The stool has a number of different substances including wastes, indigestible foods like fiber, mucus, water and bacteria. Blood should not be present, even though some of the components of blood cell breakdown such as bilirubin, may be present. When blood is seen in the bowel movement or detected with medical tests then it has to be investigated further because it is a cause for concern.
How does blood enter bowel movement?
Blood enters the bowel movement somewhere along the course of the digestive tract. This means it can be from bleeding in the mouth, throat, esophagus, stomach, small intestine, large intestine, rectum or anus. Sometimes bowel from the genitalia or urinary tract may be mistaken for blood in bowel movement.
When there is bleeding high up in the digestive tract like from the esophagus or stomach then the blood becomes degraded as it travels down the bowels to be passed out with stool. This may cause the stool to look dark and tarry which is known as melena.
When there is bleeding lower down in the digestive tract like bleeding from the colon or rectum then the blood may be noticed on the stool, in the toilet water or when wiping after a bowel movement. This fresh red blood in the bowel movement is known as hematochezia.
Fecal Occult Blood Test
Often the blood is not visible to the naked eye and only detected when diagnostic investigations are conducted on a stool sample. The fecal occult blood test (FOBT) is a technique to detect blood in the stool. Even small amounts of blood may be detectable with this test.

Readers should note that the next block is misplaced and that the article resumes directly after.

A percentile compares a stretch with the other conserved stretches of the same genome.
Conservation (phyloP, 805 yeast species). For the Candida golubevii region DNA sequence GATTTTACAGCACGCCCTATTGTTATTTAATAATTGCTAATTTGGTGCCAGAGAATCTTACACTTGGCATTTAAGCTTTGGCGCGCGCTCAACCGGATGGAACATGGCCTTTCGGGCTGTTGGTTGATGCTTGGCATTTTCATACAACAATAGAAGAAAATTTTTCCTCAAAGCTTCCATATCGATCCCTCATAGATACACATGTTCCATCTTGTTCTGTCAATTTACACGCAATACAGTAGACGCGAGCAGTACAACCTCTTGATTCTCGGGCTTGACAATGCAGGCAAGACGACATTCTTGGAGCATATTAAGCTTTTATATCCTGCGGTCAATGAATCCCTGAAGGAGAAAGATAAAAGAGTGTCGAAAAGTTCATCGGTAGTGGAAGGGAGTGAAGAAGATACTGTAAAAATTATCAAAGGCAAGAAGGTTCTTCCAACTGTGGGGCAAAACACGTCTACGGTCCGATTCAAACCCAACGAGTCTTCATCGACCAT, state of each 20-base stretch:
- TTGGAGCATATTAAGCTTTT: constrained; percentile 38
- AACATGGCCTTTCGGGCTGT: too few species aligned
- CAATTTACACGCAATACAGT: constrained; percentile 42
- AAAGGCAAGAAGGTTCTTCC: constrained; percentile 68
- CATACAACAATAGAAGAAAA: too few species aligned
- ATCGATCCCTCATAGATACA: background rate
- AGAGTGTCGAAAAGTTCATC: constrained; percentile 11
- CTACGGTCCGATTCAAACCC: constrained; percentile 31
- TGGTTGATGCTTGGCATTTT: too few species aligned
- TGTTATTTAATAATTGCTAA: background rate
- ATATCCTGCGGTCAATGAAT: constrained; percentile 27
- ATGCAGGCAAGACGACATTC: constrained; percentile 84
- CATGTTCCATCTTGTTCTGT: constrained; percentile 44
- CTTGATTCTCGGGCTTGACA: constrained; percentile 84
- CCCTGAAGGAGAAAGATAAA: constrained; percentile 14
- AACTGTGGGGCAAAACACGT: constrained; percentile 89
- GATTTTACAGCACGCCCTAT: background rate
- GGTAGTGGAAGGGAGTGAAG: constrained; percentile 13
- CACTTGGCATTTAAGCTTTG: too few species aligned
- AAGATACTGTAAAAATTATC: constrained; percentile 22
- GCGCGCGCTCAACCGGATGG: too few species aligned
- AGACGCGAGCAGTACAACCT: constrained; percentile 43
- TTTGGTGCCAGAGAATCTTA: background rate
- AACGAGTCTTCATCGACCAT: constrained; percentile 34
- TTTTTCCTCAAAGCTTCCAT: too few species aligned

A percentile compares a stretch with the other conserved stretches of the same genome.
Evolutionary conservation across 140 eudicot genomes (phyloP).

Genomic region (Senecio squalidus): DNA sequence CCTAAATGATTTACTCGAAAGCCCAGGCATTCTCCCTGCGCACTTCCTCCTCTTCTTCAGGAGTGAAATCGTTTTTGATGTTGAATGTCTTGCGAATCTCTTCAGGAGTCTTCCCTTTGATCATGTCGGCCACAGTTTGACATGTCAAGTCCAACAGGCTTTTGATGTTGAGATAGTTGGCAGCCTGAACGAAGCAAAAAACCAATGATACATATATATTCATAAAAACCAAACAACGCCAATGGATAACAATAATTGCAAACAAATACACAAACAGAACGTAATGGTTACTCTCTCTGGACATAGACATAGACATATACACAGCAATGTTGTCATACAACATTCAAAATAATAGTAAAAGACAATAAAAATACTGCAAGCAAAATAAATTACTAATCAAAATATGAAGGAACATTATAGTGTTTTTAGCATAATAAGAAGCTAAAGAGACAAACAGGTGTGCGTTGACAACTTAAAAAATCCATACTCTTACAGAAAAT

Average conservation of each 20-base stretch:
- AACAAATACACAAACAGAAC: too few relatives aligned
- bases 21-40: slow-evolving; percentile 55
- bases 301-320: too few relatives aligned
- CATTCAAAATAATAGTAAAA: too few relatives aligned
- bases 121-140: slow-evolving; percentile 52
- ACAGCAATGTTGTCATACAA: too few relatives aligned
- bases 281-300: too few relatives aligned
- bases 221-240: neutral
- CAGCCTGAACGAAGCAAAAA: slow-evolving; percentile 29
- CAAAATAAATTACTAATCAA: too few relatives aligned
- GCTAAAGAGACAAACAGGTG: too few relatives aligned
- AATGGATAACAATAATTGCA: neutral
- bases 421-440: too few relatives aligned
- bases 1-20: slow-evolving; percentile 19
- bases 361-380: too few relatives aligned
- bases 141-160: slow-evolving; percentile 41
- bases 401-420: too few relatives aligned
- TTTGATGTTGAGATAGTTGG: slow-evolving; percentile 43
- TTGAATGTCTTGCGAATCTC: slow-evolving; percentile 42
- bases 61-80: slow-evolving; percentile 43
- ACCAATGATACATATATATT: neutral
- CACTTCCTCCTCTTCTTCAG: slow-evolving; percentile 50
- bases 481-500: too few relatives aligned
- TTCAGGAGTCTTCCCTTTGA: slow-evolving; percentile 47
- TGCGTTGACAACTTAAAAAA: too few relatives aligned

Irrespective of the location, blood in the bowel movement means that there is bleeding somwhere in the digestive tract. This is also known as the gastrointestinal tract or simply as the gut. There are various different conditions which may cause this gastrointestinal bleeding. Bowel movement blood is just a symptom of these conditions.
WARNING: Blood in the stool should always be taken seriously. While it may be due to many conditions that are acute and not of a serious nature, sometimes this bleeding in the bowel movement can be a sign of life-threatending conditions like colorectal cancer. Always consult with a doctor if rectal bleeding persists or if other severe symptoms are also present. A prompt diagnosis of colorectal cancer is important for a better outcome.
Read more on rectal bleeding.
Causes of Bowel Movement Blood
Any bleeding anywhere in the gut may give rise to bowel movement blood, whether visible as fresh red blood in the stool, black tarry stools or blood only detected upon diagnostic tests like the fecal occulat blood test (FOBT). Although even bleeding from the mouth can be the cause of bowel movement blood, the more likely causes that are important to consider include the following.
Visible blood upon wiping, in the bowel movement and sometimes in the toilet water is often due to hemorrhoids (piles). This is a condition where the rectal veins become swollen and inflamed. It is usually painful, causes burning and itching in the anus and rectum as well as tenesmus (urging to pass stool even after a bowel movement). However, sometimes hemorrhoids may present with no other symptoms apart from blood in the bowel movement.